One of particular interest to this discussion stems from a licensing deal with MacroGenics in oncology for "multiple assets," with a $7.5M upfront payment, and up to $275M in milestones, and future double-digit royalties paid to MacroGenics. We view the MacroGenics collaboration as additional evidence of Gilead's intent to develop a very specific platform of drug candidates targeting mechanisms of metastasis. While the targets in this licensing deal remain undisclosed, it is plausible that they will be targeting two targets upstream or downstream of MMP-9, or LOXL2 pathways, building upon their strategy for assets that have "synergy" with their existing pipeline. By using MacroGenics' DART platform, it enables the simultaneous targeting of two extracellular targets, while enhancing structural stability, and delivers the ability to optimize half-lives based on clinical needs (see figure below).
We specifically draw attention to MacroGenics' approach to Product Lead Development
What's distinctive about MGNX is that it has a scalable platform that can provide a multitude of potential drug candidates rapidly and provide a sustainable pipeline for clinical testing. Upon reviewing GILD's M&A history, it is established that this is not a prerequisite for a takeover, but in our view simply suggests just how attractive and undervalued the company is today.
MacroGenics' drug discovery strategy is uniquely suited for targeting mechanisms of metastasis not described previously, targeting cancer stem cells, which are thought to be at the center of many mechanisms metastatic disease and chemo-resistance. Importantly, their platform is highly customizable for drug targeting and optimization of pharmacokinetic parameters.
"MacroGenics' strategy has been to generate CSCs from a wide range of primary tumors, including prostate, colon, breast, lung and others. The company analyzes and characterizes the CSCs according to the following properties: (A) ability for self-renewal, (B) ability to differentiate into tumors with expected histological features, and (C) profile expression of genetic and protein stem cell markers. To date, MacroGenics has created novel antibodies, which target antigens on both CSCs and bulk tumor cells. In addition to their usage in the potential development of therapeutics, additional opportunities include usage in compound screening and diagnostics applications. MacroGenics expects to further validate its Cancer Stem-like Cell Program and move various mAbs discovered through this technology into advanced preclinical development in oncology disease indications. The company has built, and continues to build, a significant patent estate and know-how around its CSC platform."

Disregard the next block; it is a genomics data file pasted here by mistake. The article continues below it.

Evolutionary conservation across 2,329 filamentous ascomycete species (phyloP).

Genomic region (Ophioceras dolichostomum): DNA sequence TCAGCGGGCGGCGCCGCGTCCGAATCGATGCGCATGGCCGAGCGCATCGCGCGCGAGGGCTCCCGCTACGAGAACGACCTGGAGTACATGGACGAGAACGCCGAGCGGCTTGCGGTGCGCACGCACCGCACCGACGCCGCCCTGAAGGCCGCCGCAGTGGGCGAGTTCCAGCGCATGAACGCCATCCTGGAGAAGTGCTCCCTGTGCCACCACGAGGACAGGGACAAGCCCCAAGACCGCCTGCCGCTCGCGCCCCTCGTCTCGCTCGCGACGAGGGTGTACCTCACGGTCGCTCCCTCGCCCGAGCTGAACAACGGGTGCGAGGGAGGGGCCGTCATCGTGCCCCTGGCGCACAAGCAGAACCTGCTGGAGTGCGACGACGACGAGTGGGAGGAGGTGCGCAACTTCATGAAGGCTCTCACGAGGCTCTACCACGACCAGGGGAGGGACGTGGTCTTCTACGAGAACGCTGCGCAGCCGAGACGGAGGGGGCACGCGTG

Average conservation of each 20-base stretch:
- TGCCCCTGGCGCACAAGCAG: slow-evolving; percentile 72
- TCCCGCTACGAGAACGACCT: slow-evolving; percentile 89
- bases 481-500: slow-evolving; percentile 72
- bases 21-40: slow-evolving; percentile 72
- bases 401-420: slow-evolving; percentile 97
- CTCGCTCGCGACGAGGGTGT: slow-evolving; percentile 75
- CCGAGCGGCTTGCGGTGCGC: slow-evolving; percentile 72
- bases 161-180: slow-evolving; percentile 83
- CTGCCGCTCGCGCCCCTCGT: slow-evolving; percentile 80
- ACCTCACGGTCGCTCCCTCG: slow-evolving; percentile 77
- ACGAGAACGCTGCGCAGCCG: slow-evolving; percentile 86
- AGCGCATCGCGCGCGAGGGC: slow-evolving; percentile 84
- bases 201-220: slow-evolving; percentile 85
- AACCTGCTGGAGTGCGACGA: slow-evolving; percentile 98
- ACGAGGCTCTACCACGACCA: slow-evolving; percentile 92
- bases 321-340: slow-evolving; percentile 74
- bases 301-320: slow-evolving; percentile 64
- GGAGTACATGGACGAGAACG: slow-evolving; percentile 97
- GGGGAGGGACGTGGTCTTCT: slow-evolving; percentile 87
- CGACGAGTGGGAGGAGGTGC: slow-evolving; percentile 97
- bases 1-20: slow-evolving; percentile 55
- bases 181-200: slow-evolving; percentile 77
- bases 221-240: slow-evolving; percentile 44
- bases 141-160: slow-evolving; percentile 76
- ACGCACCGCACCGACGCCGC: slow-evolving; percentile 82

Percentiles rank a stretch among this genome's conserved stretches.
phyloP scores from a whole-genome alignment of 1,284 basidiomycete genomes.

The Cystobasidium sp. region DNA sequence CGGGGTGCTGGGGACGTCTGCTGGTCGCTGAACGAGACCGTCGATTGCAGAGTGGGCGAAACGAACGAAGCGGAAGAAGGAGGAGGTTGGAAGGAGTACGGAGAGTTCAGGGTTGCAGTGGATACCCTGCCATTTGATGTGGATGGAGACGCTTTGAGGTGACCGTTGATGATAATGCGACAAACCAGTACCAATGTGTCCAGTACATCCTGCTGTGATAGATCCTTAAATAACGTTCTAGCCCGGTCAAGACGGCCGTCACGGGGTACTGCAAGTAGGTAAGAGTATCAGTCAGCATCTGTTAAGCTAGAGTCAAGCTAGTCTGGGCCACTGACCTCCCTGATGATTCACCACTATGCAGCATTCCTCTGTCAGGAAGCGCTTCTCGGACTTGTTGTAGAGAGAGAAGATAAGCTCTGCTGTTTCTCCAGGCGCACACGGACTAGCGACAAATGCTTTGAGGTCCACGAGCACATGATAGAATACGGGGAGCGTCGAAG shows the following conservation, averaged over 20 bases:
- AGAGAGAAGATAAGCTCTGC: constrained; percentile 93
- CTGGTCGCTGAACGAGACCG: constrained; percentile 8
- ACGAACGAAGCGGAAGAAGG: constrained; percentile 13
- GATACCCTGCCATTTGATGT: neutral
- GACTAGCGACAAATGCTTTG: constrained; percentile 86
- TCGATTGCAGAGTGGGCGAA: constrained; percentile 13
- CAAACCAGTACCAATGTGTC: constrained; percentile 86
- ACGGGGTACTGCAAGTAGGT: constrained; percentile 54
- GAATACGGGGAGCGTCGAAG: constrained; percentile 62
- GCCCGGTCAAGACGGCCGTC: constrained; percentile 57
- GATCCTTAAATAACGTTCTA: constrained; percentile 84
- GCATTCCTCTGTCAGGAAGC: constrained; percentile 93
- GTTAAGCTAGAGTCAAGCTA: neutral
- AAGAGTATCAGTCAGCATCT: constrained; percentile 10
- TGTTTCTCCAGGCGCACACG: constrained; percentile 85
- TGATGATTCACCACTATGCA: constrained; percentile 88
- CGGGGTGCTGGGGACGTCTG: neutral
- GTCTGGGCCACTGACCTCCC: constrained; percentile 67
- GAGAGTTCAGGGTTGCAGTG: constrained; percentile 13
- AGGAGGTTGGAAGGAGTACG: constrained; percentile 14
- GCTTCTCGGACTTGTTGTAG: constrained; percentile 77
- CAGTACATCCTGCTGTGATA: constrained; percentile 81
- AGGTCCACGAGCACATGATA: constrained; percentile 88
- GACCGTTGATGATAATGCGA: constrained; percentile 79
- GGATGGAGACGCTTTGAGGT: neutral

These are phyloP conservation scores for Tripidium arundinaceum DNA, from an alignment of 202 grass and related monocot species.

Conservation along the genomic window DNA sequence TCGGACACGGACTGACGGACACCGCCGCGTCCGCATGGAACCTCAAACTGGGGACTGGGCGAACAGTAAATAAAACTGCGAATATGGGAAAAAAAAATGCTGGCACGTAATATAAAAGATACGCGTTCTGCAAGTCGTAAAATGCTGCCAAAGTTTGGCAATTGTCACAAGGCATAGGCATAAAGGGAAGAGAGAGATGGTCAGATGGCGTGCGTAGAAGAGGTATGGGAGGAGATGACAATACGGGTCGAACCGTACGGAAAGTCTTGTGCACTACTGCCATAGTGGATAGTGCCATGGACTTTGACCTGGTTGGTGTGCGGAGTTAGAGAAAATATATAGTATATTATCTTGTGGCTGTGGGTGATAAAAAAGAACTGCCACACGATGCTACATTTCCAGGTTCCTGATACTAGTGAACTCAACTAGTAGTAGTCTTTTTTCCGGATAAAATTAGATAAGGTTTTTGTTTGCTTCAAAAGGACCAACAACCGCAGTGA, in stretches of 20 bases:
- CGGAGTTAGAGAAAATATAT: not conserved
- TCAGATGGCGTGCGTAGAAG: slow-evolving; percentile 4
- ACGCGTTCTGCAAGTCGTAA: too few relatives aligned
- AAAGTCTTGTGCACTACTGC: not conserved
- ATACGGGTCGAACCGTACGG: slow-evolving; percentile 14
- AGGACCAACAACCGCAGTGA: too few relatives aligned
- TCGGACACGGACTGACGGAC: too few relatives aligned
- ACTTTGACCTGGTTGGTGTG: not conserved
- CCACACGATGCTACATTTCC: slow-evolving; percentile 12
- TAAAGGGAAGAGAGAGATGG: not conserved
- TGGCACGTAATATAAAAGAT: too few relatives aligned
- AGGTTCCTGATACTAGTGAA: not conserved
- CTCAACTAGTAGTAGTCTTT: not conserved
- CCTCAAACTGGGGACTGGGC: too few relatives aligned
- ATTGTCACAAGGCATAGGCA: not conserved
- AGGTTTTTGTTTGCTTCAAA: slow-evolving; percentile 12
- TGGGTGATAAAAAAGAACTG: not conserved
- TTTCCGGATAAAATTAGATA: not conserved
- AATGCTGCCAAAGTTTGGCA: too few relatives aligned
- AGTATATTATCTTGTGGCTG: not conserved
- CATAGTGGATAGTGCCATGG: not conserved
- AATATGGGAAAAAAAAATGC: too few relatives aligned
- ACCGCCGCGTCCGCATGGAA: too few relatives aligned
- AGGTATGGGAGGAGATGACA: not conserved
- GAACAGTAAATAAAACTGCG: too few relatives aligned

It is our humble assessment, that any meaningful improvements in clinical outcomes in oncology requires targeting three key mechanisms of metastasis, (1) targeting the tumor microenvironment, preventing invasion of the primary tumor in the ECM (simtuzumab, GS-5745), (2) Targeting cancer stem cells (MGNX DARTs), which are implicated as the primary culprit in many key mechanisms that translate to poor clinical outcomes: chemo-resistance, tumor invasiveness, metastasis, and the epithelial to mesenchymal (EMT) shift to an aggressive phenotype; (3) immuno-oncology, reactivating the immune systems surveillance and apoptotic properties (MGNX DARTS).
In conclusion, we view Gilead's partnership as an early indication of their approach to oncology, highly focused on preventing metastasis. MacroGenics' platform is uniquely suited for developing bi-specific antibodies targeting both cancer stem cells and pathways involved with the primary tumors invasion into the ECM. These qualities are natural extensions of Gilead's Simtuzumab and GS-5745 targeting LOXL2/MMP-9 pathways, respectively.
Key steps in the metastatic process
Intravastation: Invasion of the tumor through the ECM into the blood or lymphatic system mediated through cell adhesion molecules and matrix metalloproteinase's (MMP's).
- Anti-VEGF's (Avastin)
Extravasation & Migration: Movement of tumor cells to distant organs and colony formation mediated through cell adhesion molecules, MMP's, ECM signaling, growth factors, and chemokine's.
Metastatic Colony Survival: Evading host defense mechanisms through anti-apoptotic expression, growth factors, and signaling molecules, loss of immune antigen presenting receptors evading T-cell cytotoxic clearance.
- Immuno-Oncology drugs (anti-PD1)
Distant Metastatic Colony Growth: Cell adhesion molecules, MMP's, ECM signaling, growth factors, and chemokine's.